Out West Roundup: Motion-activated cameras capture animals being wild, weird

Author: Associated Press - January 26, 2018 - Updated: March 28, 2018

This 2013 photo from a U.S. Fish and Wildlife Service motion-activated camera shows a bighorn sheep at the Kofa National Wildlife Refuge in Arizona. Motion-detecting wildlife cameras are yielding serious science as well as amusing photos. (U.S. Fish and Wildlife Service via AP)This 2013 photo from a U.S. Fish and Wildlife Service motion-activated camera shows a bighorn sheep at the Kofa National Wildlife Refuge in Arizona. Motion-detecting wildlife cameras are yielding serious science as well as amusing photos. (U.S. Fish and Wildlife Service via AP)


Motion-activated cameras capture animals being wild, weird

CHEYENNE — How does a bighorn sheep say “cheese?”

Some charismatic critters caught by motion-detecting wildlife cameras seem to know how to strike a pose. But it’s not just show business. As these devices get ever smaller, cheaper and more reliable, scientists across the United States are using them to document elusive creatures like never before.

“There’s no doubt — it is an incredible tool to acquire data on wildlife,” said Grant Harris, a U.S. Fish and Wildlife Service wildlife biologist based in Albuquerque, New Mexico.

Harris cited images of javelinas, pig-like desert mammals, and coatimundi, members of the raccoon family, captured at higher latitudes in recent years. That could mean global warming is expanding their range northward, he said.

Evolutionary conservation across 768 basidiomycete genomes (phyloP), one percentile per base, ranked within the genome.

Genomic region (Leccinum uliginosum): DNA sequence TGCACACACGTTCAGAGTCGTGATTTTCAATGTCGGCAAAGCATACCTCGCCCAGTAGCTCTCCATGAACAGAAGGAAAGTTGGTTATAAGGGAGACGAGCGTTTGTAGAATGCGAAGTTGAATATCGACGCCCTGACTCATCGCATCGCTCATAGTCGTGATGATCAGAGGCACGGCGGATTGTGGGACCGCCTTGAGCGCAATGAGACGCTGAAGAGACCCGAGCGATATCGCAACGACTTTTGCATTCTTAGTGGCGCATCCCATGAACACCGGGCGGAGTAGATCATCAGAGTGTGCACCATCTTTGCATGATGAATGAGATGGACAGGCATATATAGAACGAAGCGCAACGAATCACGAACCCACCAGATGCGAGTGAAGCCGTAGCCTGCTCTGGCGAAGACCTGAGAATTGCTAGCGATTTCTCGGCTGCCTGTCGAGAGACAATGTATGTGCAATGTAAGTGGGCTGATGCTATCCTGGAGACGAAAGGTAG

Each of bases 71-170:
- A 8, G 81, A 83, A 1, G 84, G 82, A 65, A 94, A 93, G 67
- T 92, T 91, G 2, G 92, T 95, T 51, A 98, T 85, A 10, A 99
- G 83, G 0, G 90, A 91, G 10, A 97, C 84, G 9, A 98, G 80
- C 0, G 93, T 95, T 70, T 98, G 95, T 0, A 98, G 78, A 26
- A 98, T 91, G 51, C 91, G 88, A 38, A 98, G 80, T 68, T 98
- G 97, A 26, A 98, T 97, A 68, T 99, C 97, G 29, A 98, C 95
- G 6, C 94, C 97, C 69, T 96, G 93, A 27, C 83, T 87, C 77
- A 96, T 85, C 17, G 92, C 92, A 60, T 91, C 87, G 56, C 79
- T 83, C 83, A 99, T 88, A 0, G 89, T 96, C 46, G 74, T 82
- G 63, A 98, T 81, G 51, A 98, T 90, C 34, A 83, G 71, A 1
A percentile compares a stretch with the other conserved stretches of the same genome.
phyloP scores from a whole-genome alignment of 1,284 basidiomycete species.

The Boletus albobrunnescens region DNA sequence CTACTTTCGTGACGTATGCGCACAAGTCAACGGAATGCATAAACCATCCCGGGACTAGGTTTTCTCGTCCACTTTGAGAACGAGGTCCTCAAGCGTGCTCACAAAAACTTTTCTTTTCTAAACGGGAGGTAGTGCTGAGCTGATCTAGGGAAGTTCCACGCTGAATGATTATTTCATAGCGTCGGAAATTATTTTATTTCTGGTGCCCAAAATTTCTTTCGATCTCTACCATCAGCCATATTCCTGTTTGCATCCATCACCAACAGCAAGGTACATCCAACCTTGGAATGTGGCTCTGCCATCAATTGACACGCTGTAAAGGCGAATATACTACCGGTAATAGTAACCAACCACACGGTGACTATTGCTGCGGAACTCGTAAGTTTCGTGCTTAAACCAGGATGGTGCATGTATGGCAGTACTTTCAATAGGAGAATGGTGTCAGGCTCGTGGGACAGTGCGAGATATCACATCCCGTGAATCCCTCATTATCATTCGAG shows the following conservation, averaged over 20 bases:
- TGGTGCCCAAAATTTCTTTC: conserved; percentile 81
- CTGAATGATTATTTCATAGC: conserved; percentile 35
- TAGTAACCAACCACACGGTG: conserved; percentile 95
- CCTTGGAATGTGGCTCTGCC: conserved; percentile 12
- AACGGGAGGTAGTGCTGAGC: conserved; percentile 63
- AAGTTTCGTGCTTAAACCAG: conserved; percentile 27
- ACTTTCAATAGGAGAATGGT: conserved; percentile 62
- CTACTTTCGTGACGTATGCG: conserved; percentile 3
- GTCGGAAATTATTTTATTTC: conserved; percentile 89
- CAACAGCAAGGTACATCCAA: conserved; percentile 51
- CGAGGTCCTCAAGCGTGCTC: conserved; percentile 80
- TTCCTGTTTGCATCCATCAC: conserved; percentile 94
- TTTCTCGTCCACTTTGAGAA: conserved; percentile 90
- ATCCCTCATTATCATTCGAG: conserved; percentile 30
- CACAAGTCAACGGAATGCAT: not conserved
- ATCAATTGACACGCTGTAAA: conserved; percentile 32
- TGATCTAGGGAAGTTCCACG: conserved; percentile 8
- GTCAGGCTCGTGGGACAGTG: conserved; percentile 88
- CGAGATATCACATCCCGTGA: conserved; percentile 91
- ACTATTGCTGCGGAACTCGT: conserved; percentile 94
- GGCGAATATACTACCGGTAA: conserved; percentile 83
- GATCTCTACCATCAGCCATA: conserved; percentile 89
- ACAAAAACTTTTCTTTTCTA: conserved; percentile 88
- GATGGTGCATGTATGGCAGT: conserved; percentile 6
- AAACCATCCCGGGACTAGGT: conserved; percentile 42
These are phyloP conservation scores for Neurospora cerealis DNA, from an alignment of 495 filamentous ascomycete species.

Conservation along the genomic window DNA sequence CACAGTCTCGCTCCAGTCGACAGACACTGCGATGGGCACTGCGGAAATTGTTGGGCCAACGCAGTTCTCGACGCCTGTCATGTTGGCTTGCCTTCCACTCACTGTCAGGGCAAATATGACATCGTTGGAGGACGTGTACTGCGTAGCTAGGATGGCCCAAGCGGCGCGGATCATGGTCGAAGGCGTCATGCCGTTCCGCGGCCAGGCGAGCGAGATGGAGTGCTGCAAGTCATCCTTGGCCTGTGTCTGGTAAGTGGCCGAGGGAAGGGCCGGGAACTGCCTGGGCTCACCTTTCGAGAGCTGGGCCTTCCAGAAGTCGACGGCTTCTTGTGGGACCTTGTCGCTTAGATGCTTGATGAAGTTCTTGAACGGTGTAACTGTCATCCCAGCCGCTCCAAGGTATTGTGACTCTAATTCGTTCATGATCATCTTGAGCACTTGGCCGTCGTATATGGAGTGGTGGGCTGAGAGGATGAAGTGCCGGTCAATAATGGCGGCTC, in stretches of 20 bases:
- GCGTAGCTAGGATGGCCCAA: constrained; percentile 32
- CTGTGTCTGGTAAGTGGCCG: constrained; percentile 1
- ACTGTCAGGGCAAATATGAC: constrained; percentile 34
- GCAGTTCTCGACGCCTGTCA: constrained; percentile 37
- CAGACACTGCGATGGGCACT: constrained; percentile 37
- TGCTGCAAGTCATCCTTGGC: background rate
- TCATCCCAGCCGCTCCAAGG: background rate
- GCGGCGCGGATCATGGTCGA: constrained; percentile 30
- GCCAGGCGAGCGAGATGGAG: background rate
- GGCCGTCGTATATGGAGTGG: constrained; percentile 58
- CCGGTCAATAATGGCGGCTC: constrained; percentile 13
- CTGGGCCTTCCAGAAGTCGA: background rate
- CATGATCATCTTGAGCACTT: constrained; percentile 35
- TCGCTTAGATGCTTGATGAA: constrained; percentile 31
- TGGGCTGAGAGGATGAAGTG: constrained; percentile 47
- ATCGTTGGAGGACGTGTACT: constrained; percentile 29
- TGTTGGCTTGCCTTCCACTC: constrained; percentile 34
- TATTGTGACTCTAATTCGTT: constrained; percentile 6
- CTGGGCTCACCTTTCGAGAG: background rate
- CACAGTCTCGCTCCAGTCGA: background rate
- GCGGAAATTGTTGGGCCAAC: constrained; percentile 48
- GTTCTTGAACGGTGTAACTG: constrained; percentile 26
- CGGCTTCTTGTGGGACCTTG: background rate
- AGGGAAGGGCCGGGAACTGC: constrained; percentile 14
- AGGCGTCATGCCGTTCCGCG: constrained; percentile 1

Scientists deploying remote cameras in their work include researchers with the Wyoming Migration Initiative, who use global positioning to map the movements of elk, mule deer and antelope in and around Yellowstone National Park. They only have so many collars to track animals, meaning there’s a limit to the GPS data they can gather, said Matthew Kauffman, a University of Wyoming associate professor and initiative director.

Sometimes smart-alecky humans turn up among the images. “I’ve seen people moon cameras, and that’s always funny,” he said.

Remote video can also reveal details about animal behavior, including the mewling sounds of migrating mule deer. And live-streaming cameras for everything from bison in Saskatchewan, Canada, to the underwater kelp forest off California’s Channel Islands are always popular.